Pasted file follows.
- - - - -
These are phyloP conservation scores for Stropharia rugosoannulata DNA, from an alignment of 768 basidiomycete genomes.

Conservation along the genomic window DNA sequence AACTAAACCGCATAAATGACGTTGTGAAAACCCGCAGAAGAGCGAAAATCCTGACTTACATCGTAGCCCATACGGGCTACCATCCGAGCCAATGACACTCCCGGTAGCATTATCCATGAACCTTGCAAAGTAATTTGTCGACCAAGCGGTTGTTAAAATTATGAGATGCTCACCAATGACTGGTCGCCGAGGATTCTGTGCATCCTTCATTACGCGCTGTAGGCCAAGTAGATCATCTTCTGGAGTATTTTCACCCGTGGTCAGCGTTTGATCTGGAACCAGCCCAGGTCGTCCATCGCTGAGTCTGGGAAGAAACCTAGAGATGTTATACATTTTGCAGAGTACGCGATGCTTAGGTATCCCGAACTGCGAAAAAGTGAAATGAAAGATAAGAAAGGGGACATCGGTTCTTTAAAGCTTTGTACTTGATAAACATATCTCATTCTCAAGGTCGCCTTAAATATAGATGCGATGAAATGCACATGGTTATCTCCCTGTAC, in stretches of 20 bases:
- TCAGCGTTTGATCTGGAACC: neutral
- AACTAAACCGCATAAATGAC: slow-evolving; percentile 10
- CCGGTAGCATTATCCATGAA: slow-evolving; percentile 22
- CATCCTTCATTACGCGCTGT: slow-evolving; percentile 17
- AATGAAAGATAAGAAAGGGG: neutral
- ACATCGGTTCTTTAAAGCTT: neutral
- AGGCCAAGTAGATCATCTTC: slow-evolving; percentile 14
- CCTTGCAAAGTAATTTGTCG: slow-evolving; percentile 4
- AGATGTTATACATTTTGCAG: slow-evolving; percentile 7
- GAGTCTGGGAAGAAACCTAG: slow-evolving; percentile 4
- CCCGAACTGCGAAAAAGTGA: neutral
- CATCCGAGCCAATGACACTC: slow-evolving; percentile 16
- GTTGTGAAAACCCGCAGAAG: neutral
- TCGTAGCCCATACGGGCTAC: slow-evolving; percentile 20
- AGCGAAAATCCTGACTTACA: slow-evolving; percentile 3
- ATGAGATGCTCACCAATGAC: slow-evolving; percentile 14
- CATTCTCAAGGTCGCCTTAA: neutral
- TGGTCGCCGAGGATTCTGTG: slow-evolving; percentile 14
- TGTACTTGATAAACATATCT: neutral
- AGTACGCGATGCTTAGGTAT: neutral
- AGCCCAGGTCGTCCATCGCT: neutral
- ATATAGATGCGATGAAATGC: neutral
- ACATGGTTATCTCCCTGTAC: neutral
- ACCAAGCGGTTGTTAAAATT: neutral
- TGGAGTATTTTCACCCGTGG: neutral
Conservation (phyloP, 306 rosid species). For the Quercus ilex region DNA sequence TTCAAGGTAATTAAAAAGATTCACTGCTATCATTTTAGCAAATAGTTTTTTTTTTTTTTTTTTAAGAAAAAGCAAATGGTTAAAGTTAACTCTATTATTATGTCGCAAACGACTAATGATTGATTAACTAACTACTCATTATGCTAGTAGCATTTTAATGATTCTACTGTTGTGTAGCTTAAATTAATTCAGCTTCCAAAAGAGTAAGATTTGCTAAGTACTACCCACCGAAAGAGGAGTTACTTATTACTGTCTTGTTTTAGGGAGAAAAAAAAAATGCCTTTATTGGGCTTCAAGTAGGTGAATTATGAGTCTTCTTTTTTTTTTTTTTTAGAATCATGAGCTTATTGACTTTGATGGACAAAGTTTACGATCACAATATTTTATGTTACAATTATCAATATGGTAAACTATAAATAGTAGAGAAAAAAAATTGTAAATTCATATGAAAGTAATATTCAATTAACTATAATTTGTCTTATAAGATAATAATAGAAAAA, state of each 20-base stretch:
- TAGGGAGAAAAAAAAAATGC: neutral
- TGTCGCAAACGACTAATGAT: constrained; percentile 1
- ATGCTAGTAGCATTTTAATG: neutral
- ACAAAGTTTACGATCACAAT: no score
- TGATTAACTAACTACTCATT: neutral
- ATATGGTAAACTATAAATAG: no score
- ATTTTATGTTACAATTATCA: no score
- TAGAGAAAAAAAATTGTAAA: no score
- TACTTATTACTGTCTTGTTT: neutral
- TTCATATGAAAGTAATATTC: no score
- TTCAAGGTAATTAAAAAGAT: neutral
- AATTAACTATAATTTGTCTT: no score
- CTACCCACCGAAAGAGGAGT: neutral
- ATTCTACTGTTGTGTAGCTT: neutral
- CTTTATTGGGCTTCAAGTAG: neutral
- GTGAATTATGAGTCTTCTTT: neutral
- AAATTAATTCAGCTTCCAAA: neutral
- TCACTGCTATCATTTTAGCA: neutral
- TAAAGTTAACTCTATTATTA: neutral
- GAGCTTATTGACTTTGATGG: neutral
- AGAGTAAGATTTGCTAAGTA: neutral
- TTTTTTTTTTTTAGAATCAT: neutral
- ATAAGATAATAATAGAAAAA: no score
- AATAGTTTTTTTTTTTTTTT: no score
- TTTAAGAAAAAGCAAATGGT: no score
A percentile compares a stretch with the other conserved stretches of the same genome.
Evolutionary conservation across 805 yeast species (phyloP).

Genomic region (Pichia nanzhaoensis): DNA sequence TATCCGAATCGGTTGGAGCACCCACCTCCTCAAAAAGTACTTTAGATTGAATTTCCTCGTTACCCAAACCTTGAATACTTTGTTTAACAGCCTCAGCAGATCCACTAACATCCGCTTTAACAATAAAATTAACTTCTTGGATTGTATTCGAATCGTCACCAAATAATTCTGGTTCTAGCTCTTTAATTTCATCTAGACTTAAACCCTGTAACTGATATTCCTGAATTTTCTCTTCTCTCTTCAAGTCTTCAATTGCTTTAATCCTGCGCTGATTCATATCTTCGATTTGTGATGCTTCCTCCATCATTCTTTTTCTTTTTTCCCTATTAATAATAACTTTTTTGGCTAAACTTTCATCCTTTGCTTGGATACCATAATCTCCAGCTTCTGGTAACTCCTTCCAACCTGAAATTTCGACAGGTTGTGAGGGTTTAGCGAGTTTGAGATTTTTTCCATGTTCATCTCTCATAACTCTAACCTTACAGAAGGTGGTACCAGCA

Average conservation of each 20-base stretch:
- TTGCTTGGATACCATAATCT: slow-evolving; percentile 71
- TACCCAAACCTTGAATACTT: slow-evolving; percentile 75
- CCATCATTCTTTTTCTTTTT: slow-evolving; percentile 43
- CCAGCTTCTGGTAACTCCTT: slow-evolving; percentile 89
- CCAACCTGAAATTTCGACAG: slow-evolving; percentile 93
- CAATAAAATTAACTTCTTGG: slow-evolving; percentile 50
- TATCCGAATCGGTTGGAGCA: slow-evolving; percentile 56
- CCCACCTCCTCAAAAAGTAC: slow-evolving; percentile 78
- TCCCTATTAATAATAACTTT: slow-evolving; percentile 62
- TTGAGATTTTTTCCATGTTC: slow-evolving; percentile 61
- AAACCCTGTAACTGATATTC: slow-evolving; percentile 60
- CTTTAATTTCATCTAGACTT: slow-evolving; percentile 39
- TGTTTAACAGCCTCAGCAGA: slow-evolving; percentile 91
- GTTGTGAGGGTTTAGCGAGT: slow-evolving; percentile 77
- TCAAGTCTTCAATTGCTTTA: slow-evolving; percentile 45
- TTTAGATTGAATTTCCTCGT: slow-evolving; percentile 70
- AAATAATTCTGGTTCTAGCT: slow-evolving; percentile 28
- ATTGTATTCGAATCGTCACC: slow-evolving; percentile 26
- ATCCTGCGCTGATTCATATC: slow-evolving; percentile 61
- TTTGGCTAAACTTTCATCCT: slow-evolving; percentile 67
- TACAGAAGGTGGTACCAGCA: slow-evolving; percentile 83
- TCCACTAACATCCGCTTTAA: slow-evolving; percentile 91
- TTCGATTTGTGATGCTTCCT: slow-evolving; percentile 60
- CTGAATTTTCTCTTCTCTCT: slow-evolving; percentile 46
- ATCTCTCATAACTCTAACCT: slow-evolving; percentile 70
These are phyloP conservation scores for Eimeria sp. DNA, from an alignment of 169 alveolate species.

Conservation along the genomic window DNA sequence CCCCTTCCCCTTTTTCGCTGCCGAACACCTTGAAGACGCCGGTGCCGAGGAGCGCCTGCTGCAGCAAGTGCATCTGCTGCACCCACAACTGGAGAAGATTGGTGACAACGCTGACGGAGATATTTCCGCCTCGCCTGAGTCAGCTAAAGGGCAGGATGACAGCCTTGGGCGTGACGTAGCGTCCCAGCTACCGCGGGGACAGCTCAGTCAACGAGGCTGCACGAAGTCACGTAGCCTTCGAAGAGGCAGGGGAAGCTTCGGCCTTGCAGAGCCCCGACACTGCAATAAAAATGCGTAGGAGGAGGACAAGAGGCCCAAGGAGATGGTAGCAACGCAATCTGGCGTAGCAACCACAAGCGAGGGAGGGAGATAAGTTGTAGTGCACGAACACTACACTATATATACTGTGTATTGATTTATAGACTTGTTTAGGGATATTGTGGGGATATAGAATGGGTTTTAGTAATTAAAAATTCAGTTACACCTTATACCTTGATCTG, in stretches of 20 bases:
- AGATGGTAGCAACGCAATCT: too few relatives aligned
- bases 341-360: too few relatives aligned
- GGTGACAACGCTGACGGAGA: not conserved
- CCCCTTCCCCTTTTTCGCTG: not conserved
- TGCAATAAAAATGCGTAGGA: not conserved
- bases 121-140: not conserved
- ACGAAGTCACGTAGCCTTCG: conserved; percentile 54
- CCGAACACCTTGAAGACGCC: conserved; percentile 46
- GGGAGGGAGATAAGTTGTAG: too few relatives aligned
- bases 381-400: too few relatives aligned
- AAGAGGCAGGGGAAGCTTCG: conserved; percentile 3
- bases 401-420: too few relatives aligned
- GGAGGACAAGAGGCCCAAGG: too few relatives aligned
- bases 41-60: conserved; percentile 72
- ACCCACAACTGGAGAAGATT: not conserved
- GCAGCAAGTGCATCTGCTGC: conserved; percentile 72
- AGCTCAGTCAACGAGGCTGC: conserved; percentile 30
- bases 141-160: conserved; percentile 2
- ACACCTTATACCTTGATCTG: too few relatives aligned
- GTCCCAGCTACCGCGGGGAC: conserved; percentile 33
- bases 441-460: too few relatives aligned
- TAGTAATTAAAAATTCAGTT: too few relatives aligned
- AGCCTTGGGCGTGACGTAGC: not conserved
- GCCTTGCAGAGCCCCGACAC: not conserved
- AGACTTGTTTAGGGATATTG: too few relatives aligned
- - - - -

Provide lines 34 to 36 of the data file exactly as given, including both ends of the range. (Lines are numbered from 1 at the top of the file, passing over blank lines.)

- ATATGGTAAACTATAAATAG: no score
- ATTTTATGTTACAATTATCA: no score
- TAGAGAAAAAAAATTGTAAA: no score